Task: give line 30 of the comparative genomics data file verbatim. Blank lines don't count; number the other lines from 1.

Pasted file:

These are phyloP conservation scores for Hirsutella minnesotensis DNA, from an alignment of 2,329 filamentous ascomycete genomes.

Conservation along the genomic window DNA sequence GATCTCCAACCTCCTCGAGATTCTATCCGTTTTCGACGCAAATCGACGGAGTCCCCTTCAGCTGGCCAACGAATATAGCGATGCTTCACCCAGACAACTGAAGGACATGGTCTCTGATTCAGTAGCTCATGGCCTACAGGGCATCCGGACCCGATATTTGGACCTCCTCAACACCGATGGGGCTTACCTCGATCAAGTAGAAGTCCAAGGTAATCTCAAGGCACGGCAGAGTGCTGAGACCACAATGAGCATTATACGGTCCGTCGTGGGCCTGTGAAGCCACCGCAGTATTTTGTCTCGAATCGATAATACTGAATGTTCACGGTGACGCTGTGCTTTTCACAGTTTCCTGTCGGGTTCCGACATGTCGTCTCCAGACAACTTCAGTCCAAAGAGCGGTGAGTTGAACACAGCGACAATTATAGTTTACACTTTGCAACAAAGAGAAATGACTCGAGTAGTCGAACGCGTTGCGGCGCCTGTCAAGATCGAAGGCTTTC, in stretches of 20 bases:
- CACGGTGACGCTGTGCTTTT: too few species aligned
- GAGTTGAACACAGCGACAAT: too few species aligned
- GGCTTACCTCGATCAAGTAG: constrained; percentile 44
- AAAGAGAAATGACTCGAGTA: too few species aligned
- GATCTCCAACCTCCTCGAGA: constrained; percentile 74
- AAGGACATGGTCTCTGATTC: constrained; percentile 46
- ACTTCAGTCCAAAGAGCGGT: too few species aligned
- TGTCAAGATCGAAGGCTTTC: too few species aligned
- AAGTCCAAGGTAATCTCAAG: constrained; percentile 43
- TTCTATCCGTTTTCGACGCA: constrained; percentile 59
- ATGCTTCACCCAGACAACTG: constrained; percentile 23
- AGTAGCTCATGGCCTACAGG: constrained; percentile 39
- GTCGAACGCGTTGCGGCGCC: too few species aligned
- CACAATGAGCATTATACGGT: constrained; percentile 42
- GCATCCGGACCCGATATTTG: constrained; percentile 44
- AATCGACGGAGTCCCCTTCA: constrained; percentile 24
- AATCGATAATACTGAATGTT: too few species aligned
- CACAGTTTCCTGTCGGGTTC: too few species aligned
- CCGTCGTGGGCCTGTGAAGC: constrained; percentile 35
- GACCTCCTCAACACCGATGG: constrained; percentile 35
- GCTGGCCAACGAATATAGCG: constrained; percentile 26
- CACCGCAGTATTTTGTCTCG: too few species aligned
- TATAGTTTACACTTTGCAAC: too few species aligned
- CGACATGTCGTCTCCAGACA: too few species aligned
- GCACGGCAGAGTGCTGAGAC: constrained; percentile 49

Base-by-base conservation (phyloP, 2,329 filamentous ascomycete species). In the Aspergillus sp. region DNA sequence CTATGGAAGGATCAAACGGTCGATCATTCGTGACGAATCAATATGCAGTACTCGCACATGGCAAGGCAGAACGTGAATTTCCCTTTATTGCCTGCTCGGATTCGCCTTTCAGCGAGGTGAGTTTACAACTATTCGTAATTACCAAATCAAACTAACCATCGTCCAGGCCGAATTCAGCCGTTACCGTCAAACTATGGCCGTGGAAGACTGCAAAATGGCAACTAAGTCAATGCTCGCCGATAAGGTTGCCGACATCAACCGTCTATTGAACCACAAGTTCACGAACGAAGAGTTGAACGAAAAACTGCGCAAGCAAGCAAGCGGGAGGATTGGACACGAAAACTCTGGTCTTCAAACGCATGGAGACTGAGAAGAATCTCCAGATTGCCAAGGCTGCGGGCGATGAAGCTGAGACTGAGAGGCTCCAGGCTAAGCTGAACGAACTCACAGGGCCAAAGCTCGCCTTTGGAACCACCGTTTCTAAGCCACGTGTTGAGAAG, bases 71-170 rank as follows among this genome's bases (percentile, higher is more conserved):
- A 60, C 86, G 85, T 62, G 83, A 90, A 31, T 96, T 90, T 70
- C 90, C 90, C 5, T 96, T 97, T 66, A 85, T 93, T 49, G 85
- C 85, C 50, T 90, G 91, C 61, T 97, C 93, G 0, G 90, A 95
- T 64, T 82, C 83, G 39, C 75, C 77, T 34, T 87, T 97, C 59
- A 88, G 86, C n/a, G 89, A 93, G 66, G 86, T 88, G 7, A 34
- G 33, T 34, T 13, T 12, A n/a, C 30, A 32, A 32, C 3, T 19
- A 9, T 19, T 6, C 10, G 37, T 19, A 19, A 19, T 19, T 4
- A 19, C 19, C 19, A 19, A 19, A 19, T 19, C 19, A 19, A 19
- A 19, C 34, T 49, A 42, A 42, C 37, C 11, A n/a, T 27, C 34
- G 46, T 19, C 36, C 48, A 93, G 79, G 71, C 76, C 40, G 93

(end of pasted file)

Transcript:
- C 90, C 90, C 5, T 96, T 97, T 66, A 85, T 93, T 49, G 85